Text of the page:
Takings Math for Dummies: When 1+1=1

Posted on March 7, 2018 by Mary K. Ryan

One benefit of preparing an annual review of last year’s important cases, as I just did for MCLE, is that you may have missed a significant case when it came out. That’s why I’m writing now about Murr v. Wisconsin, 137 S. Ct. 1645, decided on June 5, 2017. Murr, which incorporates the mathematical conundrum in the title, expands the Supreme Court’s regulatory takings jurisprudence by asking a preliminary question—what parcel or parcels of land are at issue? The Court held that this question must be answered before reaching the ad hoc case-by-case analysis established by Penn Central Transportation Co. v. New York City, Lucas v. South Carolina Coastal Council, and Palazzolo v. Rhode Island which examines the economic impact of the challenged regulation, the investment-backed expectations of the landowner, and the character of the government action.

Murr involved the owners of two adjacent waterfront properties on the St. Croix River in Wisconsin which, given their location, were subject to numerous regulations, including a one acre buildable lot requirement. The properties lost their original grandfathered protection from that regulation when they were put into common ownership. The county denied requests for variances and the owners filed a regulatory takings claim, which they lost at the state level.

In a 5-3 opinion written by Justice Kennedy, the Court developed a new, three-factor test for determining the “denominator” in the regulatory takings analysis—in other words, the unit of property against which a court must assess the effects of the challenged governmental action. First, courts must assess the treatment of the land under state and local law, in particular how state law bounds and divides the land. Second, courts must look at the physical characteristics of the landowner’s property, e.g., whether the land is subject to further environmental or land use regulations due to the nature of the land or adjacent natural resources. Third, courts must consider the value of the property under the challenged regulation. Under this test, there was no regulatory taking. The Court rejected the bright line tests offered by the state (state law controls) and the landowners (lot lines define the relevant parcel) as too easily subject to manipulation. The Court defined the relevant parcel as a single combined lot based on several factors:  (1) that merger as a result of common ownership is a reasonable and usual zoning and land use control and there was a voluntary merger; (2) riverside property is often subject to restrictions on development; and (3) treatment as one lot did not substantially diminish the value of the land without the regulation.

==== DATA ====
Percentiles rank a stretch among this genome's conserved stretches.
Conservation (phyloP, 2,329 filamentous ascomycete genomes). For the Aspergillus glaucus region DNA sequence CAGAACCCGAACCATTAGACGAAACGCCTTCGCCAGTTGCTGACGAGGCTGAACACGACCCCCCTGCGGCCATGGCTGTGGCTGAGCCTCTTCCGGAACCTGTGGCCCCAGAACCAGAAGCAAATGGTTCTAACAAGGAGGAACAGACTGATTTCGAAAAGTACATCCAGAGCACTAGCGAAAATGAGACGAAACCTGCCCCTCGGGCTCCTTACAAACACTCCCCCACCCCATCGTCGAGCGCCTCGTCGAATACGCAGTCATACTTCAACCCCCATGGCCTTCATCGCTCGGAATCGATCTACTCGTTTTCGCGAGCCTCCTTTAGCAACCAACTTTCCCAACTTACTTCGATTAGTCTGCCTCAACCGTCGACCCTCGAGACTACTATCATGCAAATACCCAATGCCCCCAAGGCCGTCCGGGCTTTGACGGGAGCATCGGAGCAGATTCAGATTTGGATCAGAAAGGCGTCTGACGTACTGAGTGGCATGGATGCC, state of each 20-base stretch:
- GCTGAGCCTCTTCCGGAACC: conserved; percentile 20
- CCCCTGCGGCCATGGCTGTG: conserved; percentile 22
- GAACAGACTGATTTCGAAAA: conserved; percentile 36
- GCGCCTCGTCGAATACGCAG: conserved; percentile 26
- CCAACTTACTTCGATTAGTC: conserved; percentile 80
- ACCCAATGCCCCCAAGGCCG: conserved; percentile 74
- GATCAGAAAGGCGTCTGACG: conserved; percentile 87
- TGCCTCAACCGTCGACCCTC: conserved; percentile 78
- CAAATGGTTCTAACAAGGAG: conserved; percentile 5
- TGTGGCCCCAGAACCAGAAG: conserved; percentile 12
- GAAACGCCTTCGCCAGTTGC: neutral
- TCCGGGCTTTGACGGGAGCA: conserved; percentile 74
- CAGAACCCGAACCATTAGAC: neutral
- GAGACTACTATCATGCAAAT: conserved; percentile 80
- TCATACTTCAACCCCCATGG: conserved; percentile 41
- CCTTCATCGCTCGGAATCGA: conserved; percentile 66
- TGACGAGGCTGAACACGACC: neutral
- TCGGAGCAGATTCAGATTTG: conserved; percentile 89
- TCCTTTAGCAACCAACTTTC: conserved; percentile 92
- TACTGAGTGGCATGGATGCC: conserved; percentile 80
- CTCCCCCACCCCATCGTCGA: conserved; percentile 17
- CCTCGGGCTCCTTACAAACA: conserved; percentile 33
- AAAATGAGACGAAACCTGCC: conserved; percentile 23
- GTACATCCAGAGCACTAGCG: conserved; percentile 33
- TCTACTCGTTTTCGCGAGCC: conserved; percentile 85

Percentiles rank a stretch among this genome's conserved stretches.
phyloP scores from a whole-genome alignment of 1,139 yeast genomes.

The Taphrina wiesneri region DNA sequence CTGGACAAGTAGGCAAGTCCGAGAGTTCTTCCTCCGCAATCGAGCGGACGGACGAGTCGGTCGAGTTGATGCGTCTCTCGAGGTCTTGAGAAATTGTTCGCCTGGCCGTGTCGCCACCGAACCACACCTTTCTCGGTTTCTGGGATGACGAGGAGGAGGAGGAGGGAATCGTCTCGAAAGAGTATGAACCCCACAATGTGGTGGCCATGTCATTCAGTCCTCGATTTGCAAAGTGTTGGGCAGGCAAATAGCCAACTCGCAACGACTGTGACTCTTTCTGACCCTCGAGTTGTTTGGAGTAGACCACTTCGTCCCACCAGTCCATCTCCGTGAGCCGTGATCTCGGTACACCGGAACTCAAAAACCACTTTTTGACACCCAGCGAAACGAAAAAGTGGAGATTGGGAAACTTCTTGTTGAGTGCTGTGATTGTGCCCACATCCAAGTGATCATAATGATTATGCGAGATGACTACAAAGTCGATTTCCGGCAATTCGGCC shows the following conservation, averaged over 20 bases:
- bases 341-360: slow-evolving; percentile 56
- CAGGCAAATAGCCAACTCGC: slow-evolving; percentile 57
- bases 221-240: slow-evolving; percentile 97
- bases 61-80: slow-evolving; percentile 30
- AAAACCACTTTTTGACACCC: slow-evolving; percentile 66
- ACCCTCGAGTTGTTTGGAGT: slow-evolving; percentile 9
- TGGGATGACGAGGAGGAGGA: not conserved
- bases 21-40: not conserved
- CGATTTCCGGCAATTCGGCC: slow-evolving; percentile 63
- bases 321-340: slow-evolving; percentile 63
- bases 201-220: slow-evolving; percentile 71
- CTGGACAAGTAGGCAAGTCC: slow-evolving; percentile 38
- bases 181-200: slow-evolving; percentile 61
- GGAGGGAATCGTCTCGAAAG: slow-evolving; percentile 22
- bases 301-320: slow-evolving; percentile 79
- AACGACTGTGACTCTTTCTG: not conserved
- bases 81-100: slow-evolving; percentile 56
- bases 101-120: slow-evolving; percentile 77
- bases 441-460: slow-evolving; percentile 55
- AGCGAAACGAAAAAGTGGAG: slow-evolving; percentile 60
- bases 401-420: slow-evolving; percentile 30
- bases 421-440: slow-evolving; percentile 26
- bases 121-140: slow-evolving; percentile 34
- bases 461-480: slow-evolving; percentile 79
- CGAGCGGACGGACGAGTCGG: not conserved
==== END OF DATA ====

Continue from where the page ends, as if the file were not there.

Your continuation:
Murr may be an example where the “no harm, no foul” rule led to the right result. But generally speaking, the government’s defenses just got better, and the landowner’s burden tougher, in regulatory takings cases. And while there were three dissenters (Justice Gorsuch did not participate in the case), without two more votes, Murr will be the law for the foreseeable future.

The Takings Line is Bent

Posted on June 26, 2017 by Brian Rosenthal

In an expansive review of regulatory takings, the Supreme Court reiterates governments must pay when overly impinging individual property rights by regulatory means, resulting in compensable takings.  The Court announces a flexible approach to analyze the private party’s parcel deemed taken by regulatory action (past or present).  Particularly, but not exclusively, when more than one parcel is involved as was the case before the Court, a new test emerges to define the taken parcel. The test includes consideration of the landowner’s expectations.  

The dissenters believe the Court for the first time strays away from its precedential findings on the whole parcel in issue as defined under state law, and predict the new multi-factor parcel review test will “tip the scales in favor of the government” for uncompensated takings by allowing the government to frame the taking as reasonable as it relates to the defined parcel and burden.

The majority is equally passionate, noting its test mitigates against the government’s unchecked usurpation and sometimes over-eager use of private property rights in the guise of the greater good.  The Court suggests “[p]roperty rights are necessary to preserve freedom” and supports its test as best suited for that protection.

The case involved a state’s restricting the development of lots on a protected river to those of a certain size, and resulted from unique circumstances where the property owners had come into possession of adjacent lots, each individually failing the development requirement.  Analyzing the facts under a multi-step review, the Court found the lots retained their economic value as a whole and supported a “no compensable taking” finding by looking at the following factors:

  1. No complete loss of economic value [might be non-compensable even if a complete loss where state property and nuisance laws would be deemed legitimately and commonly understood as a fair counterbalance to the regulatory taking (perhaps like wetlands restrictions)];

  2. Land treatment under governing state and local real estate law (how and where bounded);

  3. Physical characteristics (including topography and both its human and ecological features, such as if it were a coastal property or, as  here, a scenic river);

  4. Value (including any opportunities the burden may create, such as preserving a vista or greenspace or relationship of the lots); and

  5. Reasonable expectations of the landowners.

This case has been closely watched by both land use practitioners and regulating governments and municipalities.  Its implications reach squarely to environmental laws and regulations such as water regulations and use and development restrictions.